Santorini by Night

Santorini, Greece is lovely by day. And at night, the island is filled with lights, limiting the night sky view. But here you can see rare views of the starry sky above the island during a major blackout.


Magic Telescopes

The MAGIC telescopes, located near the mountain top of the Roque de los Muchachos on the Canary island of La Palma, are part of a highly sensitive gamma ray observatory, with giant 17 meter wide dishes. The multi-mirrored telescope pair observes gamma rays indirectly by detecting brief flashes of optical light, called Cherenkov light. See them here with the beautiful night sky above and clouds below.

See more of Tafreshi’s videos on Vimeo and more photos and information at his website.

A Night-Sky Timelapse You Don’t Want to Miss

It’s an old story: a couple leave their jobs, sell everything, and live in motorhome to capture footage and imagery of the night sky.

Wait… what?

This unique story is exactly what Brad and Marci Goldpaint did. They left their jobs and traveled throughout the western US in an RV to begin educating the public about the damaging effects of light pollution. They wanted to help reconnect people with the simple beauty of the night sky and have been teaching photography workshops and gathering footage for a new timelapse called “Illusion of Lights: A Journey into the Unseen.”

With breathtaking scenes and soaring music, this video “introduces you to the concept of movement and time that visually explores our night skies,” says Brad on Vimeo.

We’ve featured images and timelapses from Brad before, and he shared how the sudden loss of his mother caused him to reassess his goals and priorities. Since 2009 he’s been working on outdoor photography and has now dedicated his work to sharing images of the night sky with others.

For this timelapse, Brad said he “spent countless nights traversing in the dark, carrying heavy camera equipment, and braving the dark unseen.” He dealt with lightning storms, dangerous winds, and up-close encounters with bears and other wildlife. Sometimes, after spending days hiking to a remote location and with optimistic weather reports, Mother Nature showed up and ruined his opportunity to get the shot.

A few highlights: at about 2:00 there is an exploding meteor with a persistent train that is stunning. You’ll also see strange lights on Mount Rainier. Brad explained these lights are from people climbing the mountian at night in hopes of reaching the summit by sunrise the following day. The white lights you see are from their headlamps. “Can you imagine climbing up a mountain in the middle of the night?” he asks?

Another still from "Illusions of Light." Credit and copyright: Brad Goldpaint Photography.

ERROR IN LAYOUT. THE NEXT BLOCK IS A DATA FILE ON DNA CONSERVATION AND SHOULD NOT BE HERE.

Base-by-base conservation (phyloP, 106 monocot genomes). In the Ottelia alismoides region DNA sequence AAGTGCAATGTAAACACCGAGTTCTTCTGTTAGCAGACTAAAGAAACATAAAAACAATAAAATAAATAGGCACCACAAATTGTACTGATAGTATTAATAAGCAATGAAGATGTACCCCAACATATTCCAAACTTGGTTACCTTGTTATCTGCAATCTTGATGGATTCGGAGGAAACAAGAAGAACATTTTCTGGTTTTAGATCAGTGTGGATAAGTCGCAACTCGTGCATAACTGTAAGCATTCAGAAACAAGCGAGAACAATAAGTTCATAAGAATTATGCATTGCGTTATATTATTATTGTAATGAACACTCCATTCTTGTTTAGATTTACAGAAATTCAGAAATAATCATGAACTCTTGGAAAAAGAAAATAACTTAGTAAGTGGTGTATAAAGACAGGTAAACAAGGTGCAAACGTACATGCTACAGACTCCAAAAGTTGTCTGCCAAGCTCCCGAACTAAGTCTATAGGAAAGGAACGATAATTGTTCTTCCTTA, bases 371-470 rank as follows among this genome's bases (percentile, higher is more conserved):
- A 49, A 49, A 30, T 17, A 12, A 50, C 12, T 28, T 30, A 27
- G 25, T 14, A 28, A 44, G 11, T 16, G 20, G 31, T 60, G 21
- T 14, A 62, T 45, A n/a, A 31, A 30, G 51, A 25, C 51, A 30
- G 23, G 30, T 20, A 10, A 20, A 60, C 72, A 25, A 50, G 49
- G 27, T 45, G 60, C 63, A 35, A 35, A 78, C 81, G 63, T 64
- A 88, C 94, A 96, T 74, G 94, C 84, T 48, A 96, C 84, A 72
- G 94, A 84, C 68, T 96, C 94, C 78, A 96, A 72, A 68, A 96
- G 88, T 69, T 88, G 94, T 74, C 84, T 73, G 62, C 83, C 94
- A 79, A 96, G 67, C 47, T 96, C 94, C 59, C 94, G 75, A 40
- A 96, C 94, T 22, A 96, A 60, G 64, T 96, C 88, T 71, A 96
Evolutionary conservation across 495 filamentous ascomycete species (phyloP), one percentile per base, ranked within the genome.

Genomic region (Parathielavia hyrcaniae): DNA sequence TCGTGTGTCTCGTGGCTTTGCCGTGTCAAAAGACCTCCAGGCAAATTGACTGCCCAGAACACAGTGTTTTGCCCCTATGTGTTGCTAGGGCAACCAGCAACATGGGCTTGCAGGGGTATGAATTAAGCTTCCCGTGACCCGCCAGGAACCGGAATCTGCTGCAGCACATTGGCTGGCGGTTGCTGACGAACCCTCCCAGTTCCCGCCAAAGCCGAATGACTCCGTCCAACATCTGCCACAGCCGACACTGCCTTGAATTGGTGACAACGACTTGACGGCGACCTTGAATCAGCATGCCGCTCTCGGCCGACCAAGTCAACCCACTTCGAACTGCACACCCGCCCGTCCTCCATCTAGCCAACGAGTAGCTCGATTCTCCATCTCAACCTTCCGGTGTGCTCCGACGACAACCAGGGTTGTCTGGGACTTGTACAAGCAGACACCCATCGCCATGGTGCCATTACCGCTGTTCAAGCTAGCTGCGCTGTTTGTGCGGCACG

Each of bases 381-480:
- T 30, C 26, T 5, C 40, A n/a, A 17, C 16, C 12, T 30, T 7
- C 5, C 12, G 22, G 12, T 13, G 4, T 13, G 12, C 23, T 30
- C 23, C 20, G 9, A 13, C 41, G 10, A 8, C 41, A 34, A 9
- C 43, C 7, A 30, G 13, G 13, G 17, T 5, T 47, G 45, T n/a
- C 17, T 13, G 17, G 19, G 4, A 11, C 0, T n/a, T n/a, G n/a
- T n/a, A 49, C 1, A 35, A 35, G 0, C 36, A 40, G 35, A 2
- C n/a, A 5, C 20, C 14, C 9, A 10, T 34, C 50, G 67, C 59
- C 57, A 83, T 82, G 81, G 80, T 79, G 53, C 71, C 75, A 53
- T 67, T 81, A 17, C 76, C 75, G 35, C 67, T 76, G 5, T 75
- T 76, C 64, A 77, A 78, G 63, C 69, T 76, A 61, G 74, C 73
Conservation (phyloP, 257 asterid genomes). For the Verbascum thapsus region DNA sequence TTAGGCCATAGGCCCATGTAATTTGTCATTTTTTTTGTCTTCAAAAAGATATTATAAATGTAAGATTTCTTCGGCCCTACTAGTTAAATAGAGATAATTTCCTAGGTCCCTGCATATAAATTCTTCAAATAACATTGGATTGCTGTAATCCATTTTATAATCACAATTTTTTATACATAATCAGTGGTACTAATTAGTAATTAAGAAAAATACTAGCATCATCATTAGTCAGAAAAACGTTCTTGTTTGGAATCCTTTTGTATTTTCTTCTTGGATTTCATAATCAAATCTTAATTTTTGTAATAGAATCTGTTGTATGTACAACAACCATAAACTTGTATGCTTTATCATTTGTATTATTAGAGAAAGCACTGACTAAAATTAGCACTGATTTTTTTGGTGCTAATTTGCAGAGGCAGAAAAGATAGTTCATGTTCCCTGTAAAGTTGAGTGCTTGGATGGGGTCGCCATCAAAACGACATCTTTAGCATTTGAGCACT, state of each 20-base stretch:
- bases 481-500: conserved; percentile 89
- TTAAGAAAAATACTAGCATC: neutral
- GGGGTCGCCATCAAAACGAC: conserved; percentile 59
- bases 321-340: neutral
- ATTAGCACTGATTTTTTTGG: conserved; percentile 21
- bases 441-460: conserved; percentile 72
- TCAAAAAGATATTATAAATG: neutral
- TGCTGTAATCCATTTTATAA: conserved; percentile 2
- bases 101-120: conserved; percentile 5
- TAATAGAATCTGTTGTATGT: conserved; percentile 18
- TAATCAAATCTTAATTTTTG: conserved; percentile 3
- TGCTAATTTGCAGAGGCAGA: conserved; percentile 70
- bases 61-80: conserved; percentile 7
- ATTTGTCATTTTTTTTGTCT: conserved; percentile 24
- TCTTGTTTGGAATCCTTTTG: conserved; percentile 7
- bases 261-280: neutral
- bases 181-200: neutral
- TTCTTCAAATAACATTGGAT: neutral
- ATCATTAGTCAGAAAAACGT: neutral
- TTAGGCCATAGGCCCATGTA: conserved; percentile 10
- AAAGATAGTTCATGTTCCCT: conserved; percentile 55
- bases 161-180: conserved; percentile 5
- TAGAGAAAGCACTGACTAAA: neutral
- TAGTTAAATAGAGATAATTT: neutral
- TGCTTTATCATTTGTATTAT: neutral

Another still from “Illusions of Light.” Credit and copyright: Brad Goldpaint Photography.

For more about this film see their website.

Illusion of Lights: A Journey into the Unseen from Goldpaint Photography on Vimeo.

Photo Shoot Captures Classified Spy Satellite Engine Burn

Remember at the end of “Star Trek: First Contact” when Lily looks up to see the Enterprise enter the temporal vortex with a flash of light? Astrophotographer Randy Halverson captured a view very similar to that scene, albeit without time travel or Vulcans standing nearby.

“On July 28th, 2014, I was set up to shoot the Milky Way near Kennebec, South Dakota,” Halverson wrote on his website. “I had looked through some of the stills but didn’t notice anything unusual. [But] in December 2014 I was editing timelapse and when I got to the July 28th sequence I noticed something different on it. At first I thought it was another meteor with persistent train, but I had missed the meteor in between exposures. I had already caught several meteor with persistent trains on timelapse last year, so I was watching for them. Then I looked closer and noticed the flash was dimming and getting brighter. Also, when I zoomed in I could see a satellite or object right before the first flash.”

Halverson did a quick search of launches during that time and found the Air Force had launched a semi-classified trio of satellites into orbit earlier in the evening of July 28th (23:28 UTC, 7:28 EDT) on a Delta IV rocket from Cape Canaveral Air Force Station, and further research indicated he had captured the engine burn of one of the satellite’s final boost stage.

Just goes to show, you can never tell what you’ll see when you’re looking up!

See the timelapse below:

On board the Delta IV were two Geosynchronous Space Situational Awareness Program (GSSAP) spacecraft and the Autonomous Nanosatellite Guardian for Evaluating Local Space (ANGELS) NanoSatellite. Halverson conferred with a few NASA mission analysts and they all agreed the flash was coming from the ANGELS boost stage firing.